Effect of Switching Systemic Treatment After Stereotactic Radiosurgery for Oligoprogressive, Metastatic Renal Cell Carcinoma

Published:August 16, 2018DOI:



      We assessed the clinical outcomes of patients with oligoprogressive renal cell carcinoma (mRCC) treated with stereotactic radiosurgery (SRS), stratified by changing or continuing systemic treatment.

      Patients and Methods

      Ninety-five consecutive patients with clear cell mRCC who had undergone SRS to the central nervous system (CNS) or spine during systemic treatment were divided into 3 cohorts: those who continued the same systemic therapy (STAY), those who changed systemic treatment after SRS (SWITCH), and patients with progression outside the SRS sites, who also changed systemic treatment (PD-SYS). The primary outcome was treatment duration after SRS, defined as the interval between SRS and discontinuation of the current systemic therapy for the STAY group and discontinuation of the first subsequent therapy in the SWITCH and PD-SYS groups.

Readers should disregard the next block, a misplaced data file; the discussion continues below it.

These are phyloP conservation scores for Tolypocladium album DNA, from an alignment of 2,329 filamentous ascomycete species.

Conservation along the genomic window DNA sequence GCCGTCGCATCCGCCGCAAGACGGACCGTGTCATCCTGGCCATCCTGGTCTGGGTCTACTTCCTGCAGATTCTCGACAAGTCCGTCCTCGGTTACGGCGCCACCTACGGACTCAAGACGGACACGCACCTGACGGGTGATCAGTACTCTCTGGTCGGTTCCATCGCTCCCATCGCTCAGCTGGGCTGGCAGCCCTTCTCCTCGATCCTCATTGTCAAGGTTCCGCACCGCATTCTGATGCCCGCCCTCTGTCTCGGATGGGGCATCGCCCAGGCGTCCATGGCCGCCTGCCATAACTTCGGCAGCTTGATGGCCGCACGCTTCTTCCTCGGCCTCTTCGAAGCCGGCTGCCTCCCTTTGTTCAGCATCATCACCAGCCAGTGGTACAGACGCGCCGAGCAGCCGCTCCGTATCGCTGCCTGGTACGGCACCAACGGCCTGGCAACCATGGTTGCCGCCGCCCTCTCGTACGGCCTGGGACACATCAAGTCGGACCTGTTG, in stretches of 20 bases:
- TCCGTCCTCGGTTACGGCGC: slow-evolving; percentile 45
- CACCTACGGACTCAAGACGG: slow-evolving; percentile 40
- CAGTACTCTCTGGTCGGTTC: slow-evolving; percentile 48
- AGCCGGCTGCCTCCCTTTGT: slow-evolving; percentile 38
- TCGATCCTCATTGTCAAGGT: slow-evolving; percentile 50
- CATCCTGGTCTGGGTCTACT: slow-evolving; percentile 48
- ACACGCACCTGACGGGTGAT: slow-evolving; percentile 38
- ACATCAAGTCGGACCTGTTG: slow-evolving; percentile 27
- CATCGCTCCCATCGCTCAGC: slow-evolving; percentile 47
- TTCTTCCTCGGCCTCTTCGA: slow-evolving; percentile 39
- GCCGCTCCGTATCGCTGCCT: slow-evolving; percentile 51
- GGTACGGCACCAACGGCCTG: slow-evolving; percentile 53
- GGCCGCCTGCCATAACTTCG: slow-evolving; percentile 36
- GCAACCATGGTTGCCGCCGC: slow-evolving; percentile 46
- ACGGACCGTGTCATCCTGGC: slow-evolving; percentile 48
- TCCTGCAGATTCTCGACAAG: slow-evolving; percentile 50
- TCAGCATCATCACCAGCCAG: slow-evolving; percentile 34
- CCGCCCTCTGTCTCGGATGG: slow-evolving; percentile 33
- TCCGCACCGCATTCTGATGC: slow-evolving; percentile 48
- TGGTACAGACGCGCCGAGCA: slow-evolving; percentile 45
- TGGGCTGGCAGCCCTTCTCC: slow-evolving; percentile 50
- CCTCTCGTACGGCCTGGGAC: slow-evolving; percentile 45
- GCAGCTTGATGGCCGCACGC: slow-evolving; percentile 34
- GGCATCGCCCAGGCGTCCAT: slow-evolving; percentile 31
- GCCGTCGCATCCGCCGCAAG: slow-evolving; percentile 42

Local control with SRS was achieved in 85% of the patients. The most common systemic treatment at SRS included anti–vascular endothelial growth factor (67%), mammalian target of rapamycin (14%), and programmed cell death protein 1 inhibitors (9%). The median treatment duration for the STAY group was 5.2 months (95% confidence interval [CI], 3.5-6.9) compared with 5.0 months (95% CI, 4.3-5.7) for the SWITCH group (P = .549) and 3.1 months (95% CI, 1.7-4.5) for the PD-SYS group (P = .07, compared with all other patients). No difference in median overall survival was found for the STAY and SWITCH groups (24.2 vs. 27.1 months; P = .381) but was significantly longer than that for the PD-SYS group (P = .025).


      The decision to continue the same systemic therapy at SRS to treat CNS or spinal lesions did not compromise the clinical outcomes of patients with oligoprogressive mRCC.


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